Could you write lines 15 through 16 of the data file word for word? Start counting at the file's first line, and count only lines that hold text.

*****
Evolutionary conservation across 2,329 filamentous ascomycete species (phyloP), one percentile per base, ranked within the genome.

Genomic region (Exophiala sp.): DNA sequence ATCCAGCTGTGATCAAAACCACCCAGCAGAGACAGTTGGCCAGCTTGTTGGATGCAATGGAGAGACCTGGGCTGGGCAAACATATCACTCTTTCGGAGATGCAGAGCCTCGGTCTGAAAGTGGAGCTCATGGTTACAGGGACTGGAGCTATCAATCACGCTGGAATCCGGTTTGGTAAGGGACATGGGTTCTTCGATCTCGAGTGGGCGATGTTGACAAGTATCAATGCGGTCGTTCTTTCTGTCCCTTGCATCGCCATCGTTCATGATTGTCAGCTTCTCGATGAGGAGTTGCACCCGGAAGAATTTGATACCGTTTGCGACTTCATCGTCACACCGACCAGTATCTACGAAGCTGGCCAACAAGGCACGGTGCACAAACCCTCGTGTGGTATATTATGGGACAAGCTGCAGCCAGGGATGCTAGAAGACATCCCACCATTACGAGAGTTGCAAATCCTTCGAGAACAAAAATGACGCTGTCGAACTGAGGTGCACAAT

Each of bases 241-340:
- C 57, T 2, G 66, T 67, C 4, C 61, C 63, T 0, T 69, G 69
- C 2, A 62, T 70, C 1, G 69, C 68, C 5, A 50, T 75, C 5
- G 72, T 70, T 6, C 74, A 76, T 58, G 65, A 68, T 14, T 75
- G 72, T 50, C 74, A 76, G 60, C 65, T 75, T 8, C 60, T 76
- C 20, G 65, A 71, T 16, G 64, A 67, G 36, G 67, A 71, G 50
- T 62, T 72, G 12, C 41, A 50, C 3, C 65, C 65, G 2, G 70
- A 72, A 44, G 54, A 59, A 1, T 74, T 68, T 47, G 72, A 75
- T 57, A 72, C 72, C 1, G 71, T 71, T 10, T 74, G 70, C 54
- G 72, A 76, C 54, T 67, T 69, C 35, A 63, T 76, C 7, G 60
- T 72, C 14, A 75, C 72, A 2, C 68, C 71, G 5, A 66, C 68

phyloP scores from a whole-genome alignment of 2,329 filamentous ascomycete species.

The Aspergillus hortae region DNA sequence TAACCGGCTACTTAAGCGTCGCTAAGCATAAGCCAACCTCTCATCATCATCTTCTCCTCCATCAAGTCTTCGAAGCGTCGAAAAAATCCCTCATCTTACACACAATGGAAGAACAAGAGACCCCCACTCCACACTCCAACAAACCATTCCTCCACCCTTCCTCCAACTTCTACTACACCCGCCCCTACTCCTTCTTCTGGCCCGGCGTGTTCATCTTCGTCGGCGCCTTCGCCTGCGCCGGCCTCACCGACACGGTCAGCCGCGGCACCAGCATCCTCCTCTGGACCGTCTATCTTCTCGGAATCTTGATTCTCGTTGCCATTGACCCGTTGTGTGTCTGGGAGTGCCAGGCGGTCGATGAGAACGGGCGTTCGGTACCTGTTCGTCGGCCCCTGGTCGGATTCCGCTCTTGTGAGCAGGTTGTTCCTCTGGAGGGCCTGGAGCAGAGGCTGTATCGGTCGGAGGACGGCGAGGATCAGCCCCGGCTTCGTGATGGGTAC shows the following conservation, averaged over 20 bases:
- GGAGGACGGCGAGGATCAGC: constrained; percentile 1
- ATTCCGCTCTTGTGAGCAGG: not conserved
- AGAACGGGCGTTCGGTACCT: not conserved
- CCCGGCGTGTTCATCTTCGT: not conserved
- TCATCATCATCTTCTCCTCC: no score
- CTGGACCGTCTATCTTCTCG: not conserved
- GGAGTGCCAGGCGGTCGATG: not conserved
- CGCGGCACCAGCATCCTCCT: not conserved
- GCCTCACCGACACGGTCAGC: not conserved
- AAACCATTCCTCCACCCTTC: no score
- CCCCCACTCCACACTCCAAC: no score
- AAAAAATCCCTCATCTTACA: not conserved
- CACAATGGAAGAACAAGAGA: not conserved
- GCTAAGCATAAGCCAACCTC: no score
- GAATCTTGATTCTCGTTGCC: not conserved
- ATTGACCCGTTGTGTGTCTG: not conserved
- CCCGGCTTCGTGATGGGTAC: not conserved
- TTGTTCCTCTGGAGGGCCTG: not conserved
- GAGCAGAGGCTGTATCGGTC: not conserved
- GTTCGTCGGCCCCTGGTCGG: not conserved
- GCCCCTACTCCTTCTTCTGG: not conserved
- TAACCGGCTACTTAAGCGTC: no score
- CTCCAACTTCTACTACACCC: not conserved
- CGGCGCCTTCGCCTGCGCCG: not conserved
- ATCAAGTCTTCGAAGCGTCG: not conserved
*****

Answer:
The Aspergillus hortae region DNA sequence TAACCGGCTACTTAAGCGTCGCTAAGCATAAGCCAACCTCTCATCATCATCTTCTCCTCCATCAAGTCTTCGAAGCGTCGAAAAAATCCCTCATCTTACACACAATGGAAGAACAAGAGACCCCCACTCCACACTCCAACAAACCATTCCTCCACCCTTCCTCCAACTTCTACTACACCCGCCCCTACTCCTTCTTCTGGCCCGGCGTGTTCATCTTCGTCGGCGCCTTCGCCTGCGCCGGCCTCACCGACACGGTCAGCCGCGGCACCAGCATCCTCCTCTGGACCGTCTATCTTCTCGGAATCTTGATTCTCGTTGCCATTGACCCGTTGTGTGTCTGGGAGTGCCAGGCGGTCGATGAGAACGGGCGTTCGGTACCTGTTCGTCGGCCCCTGGTCGGATTCCGCTCTTGTGAGCAGGTTGTTCCTCTGGAGGGCCTGGAGCAGAGGCTGTATCGGTCGGAGGACGGCGAGGATCAGCCCCGGCTTCGTGATGGGTAC shows the following conservation, averaged over 20 bases:
- GGAGGACGGCGAGGATCAGC: constrained; percentile 1